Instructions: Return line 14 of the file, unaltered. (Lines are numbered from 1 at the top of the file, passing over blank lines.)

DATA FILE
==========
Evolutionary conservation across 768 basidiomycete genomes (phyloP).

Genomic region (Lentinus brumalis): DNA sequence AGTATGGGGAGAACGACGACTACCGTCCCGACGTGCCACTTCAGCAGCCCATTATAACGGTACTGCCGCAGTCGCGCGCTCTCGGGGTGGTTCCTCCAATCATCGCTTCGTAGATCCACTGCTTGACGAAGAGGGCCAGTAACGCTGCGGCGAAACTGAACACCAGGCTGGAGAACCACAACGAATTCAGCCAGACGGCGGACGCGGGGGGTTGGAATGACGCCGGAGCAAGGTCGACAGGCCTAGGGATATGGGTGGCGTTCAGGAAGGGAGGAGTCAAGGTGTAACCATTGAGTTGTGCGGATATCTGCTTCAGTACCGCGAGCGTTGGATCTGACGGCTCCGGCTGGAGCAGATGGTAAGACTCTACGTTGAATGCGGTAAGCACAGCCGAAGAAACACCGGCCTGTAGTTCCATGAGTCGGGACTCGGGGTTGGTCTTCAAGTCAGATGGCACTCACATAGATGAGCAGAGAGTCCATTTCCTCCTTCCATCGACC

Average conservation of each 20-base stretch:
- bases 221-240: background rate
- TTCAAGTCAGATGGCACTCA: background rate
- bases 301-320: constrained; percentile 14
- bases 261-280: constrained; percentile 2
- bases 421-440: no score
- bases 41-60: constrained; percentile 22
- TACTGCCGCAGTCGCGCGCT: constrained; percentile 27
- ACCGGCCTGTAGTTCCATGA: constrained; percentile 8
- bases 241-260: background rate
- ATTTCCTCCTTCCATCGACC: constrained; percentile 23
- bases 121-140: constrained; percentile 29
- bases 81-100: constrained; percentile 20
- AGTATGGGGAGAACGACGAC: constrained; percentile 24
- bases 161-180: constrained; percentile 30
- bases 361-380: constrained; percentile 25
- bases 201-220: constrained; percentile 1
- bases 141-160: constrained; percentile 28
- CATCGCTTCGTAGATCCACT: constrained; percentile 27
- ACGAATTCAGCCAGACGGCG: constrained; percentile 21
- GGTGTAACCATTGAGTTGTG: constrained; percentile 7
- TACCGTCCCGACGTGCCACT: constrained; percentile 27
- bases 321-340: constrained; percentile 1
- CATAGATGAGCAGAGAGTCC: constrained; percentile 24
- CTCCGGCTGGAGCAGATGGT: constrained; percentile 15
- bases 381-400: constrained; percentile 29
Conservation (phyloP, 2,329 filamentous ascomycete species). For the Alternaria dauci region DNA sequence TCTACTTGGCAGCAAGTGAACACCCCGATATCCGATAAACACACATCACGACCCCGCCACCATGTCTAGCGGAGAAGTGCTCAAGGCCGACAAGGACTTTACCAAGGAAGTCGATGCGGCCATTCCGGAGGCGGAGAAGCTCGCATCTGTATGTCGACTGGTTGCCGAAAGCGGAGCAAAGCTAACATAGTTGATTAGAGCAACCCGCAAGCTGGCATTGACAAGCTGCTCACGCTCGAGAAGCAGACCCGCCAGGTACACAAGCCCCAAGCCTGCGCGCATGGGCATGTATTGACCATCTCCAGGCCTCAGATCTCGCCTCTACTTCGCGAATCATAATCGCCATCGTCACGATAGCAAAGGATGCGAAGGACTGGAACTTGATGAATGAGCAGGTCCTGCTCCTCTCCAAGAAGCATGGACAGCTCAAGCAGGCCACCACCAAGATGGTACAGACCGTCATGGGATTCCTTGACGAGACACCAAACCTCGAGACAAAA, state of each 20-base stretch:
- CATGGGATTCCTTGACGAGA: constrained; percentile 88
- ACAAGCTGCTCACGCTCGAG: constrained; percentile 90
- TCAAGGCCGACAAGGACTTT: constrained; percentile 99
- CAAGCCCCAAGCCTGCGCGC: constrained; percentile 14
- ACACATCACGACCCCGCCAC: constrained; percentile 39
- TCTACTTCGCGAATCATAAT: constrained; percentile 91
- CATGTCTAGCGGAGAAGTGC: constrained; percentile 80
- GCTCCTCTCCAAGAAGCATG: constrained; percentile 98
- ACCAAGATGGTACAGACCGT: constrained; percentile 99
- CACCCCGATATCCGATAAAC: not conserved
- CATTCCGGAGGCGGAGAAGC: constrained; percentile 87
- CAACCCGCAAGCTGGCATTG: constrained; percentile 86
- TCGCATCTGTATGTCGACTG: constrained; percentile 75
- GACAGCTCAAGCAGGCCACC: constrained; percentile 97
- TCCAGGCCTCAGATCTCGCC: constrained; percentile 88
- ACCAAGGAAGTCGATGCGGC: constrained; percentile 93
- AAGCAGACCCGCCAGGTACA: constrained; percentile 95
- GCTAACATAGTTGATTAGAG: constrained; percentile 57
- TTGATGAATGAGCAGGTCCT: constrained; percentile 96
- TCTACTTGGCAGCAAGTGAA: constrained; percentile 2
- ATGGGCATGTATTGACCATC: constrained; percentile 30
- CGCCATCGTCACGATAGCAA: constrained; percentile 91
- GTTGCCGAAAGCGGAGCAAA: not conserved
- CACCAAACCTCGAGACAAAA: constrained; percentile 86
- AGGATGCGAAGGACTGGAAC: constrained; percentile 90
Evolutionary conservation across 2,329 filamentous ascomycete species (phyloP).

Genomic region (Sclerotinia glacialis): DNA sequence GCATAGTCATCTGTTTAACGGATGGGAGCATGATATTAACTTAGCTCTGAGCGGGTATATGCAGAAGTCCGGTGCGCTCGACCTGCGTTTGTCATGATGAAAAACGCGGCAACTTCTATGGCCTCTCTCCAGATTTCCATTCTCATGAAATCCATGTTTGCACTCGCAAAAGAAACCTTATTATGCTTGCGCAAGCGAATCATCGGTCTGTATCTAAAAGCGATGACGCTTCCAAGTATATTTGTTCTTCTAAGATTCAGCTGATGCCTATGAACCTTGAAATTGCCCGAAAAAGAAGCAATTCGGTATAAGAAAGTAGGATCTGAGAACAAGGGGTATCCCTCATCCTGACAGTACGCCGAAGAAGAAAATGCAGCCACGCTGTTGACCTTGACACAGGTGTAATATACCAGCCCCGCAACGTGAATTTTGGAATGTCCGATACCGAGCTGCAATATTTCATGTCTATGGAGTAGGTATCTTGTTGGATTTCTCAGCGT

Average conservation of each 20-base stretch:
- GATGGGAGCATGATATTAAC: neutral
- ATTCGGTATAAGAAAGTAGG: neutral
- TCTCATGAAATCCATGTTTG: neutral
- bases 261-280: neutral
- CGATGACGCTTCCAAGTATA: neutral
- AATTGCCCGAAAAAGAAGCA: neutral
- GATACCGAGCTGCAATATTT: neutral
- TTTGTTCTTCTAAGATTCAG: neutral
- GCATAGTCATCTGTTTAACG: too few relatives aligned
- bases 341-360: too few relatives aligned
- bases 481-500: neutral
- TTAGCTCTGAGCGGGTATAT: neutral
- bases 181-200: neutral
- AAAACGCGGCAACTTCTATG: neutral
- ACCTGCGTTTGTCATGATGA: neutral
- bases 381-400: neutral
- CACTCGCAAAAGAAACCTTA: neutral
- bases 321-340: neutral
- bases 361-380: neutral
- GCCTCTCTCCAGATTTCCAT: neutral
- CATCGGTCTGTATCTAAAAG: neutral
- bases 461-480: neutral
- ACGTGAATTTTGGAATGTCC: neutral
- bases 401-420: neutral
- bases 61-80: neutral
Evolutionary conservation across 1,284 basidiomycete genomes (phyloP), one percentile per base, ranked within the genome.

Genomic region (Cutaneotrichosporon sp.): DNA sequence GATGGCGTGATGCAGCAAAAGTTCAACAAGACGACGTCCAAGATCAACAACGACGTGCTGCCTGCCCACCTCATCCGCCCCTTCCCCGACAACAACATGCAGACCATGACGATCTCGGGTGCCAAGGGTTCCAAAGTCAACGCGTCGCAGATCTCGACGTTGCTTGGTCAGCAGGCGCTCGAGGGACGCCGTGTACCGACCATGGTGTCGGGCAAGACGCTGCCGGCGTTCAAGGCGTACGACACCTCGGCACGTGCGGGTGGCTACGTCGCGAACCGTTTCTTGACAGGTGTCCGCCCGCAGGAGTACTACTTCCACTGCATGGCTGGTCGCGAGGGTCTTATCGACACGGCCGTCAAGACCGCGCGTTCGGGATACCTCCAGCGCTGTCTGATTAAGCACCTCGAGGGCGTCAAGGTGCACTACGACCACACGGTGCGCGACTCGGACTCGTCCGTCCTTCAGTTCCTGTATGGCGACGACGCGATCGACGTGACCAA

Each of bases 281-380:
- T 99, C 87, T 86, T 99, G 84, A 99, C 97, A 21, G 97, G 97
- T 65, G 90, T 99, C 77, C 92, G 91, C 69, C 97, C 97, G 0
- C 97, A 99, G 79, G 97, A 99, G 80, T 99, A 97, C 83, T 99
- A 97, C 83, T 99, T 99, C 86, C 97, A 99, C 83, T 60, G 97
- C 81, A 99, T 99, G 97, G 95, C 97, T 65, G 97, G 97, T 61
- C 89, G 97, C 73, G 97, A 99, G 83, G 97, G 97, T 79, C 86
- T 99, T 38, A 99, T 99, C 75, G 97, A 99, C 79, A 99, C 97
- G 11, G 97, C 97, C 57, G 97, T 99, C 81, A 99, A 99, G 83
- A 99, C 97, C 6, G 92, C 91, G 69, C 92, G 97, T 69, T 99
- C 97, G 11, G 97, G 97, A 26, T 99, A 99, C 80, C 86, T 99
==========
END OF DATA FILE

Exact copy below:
- bases 121-140: constrained; percentile 29